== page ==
• As most site owners discovered in October 2002, a $299 editorial listing in the Yahoo directory isn't worth nearly as much as it once was. Now that Yahoo has bought Inktomi, we can surely expect to see Yahoo's algorithmic search side take over. For many reasons, too: Yahoo's directory listings are only for one URL, whereas paid inclusion through Inktomi can result in thousands of dollars of revenue from companies wishing to include hundreds of URLs in Inktomi.

  • Yahoo is apparently "redeploying" most of their directory editors to other positions focused primarily on paid search and PPC programs (good riddance, too; Yahoo's editors are perhaps some of the most vilified gatekeepers of the Web anywhere!

After digesting the CNET article, I was struck by how much the search engine landscape has changed -- and there are, no doubt, bigger changes ahead. Google really has knocked the wind out of every other search engine and web directory due to its ubiquitous brand and uncanny relevancy.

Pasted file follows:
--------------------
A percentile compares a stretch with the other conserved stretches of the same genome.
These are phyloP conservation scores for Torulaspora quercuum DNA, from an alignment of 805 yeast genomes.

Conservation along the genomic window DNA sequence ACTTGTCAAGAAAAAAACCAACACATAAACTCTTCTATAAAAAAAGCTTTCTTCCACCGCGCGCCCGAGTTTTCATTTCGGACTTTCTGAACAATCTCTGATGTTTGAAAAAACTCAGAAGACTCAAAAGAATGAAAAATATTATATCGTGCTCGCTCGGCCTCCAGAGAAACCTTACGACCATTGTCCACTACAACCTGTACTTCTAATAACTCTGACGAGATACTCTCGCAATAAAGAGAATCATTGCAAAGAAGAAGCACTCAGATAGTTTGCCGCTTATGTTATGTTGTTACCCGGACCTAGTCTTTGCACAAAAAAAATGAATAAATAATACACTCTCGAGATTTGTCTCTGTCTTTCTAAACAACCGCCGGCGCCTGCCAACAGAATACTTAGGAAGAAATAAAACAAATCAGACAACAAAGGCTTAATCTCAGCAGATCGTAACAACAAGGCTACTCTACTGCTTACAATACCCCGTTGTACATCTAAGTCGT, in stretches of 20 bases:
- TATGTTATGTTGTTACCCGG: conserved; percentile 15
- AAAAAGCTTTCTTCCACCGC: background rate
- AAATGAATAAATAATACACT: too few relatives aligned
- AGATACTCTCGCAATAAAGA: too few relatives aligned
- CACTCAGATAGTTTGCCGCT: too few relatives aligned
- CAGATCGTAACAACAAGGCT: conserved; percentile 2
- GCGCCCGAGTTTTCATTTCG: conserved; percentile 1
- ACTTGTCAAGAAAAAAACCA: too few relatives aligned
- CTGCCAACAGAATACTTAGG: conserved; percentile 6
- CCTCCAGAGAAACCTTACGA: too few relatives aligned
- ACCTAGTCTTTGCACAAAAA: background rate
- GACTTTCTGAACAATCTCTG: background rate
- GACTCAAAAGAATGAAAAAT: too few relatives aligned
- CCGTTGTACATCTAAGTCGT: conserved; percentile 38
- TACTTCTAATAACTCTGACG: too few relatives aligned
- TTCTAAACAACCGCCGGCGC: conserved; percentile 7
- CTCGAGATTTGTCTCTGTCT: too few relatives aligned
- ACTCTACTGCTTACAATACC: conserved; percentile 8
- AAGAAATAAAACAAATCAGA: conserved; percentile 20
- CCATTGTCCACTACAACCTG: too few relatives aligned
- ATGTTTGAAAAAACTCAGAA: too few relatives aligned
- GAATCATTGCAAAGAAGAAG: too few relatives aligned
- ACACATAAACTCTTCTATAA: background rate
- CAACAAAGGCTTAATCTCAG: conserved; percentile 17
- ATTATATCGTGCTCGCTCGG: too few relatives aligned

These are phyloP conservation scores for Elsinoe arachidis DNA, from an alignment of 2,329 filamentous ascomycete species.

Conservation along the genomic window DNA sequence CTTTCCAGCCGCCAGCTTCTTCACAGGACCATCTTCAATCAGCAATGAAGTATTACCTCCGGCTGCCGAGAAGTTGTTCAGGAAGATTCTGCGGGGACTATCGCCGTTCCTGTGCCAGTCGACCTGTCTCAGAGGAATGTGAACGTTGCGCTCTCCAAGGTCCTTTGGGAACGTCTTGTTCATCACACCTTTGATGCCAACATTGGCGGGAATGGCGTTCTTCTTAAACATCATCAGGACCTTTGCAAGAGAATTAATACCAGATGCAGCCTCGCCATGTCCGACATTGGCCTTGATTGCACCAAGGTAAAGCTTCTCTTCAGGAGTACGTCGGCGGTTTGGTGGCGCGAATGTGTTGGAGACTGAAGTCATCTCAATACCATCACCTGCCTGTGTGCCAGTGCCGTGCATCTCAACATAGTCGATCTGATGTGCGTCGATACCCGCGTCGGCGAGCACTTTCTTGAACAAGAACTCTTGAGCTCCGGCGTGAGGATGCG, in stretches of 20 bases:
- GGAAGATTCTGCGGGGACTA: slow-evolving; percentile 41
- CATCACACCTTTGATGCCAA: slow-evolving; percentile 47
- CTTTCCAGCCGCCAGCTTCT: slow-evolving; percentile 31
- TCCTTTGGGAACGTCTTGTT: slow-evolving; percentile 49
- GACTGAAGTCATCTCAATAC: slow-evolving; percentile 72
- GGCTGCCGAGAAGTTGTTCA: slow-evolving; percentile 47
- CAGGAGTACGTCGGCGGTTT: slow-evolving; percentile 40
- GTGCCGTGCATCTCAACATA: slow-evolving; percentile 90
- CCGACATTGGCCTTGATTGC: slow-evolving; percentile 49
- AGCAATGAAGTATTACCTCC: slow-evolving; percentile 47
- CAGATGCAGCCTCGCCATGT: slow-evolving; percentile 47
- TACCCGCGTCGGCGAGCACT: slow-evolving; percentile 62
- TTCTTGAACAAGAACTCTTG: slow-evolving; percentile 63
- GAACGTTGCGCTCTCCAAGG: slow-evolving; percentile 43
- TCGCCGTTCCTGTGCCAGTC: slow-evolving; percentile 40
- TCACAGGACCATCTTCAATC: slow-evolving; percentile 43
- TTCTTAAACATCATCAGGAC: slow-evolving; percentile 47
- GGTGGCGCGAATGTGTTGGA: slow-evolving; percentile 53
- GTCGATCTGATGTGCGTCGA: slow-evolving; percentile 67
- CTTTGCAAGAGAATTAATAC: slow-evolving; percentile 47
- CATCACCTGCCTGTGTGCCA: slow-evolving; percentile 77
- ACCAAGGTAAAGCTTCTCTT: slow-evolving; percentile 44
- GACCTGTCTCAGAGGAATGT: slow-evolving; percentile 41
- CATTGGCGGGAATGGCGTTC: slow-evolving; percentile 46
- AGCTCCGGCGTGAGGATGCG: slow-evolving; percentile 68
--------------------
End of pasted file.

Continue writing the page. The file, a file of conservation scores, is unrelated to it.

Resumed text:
But, I think the bigger picture is even more telling. The main reason Google in particular -- and algorithmic search in general -- have succeeded so much is that human editors cannot possibly keep up with the dizzying pace of new web sites and repurposed web sites. The only way to properly catalog the web at this point is the technique for which Google is now famous: link popularity.

It's yet another reminder that getting inbound links is the most important thing a webmaster can do these days.

Posted by Cory
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Microsoft Tries to Cool off Hotmail Abusers

From Users of Hotmail will now only be able to send out 100 e-mails per day, which Microsoft thinks will help reduce the amount of spam that plagues e-mail users. Highlights:

"The change was implemented on March 12 and is in place for free users of Hotmail only. MSN Extra Storage and MSN 8 subscribers are not affected by the policy."

According to reports, Microsoft reduced the maximum number of messages from 500 in a 24-hour period to 100. Gurry would not confirm those numbers, saying only, "We don't provide specific details on this limitation."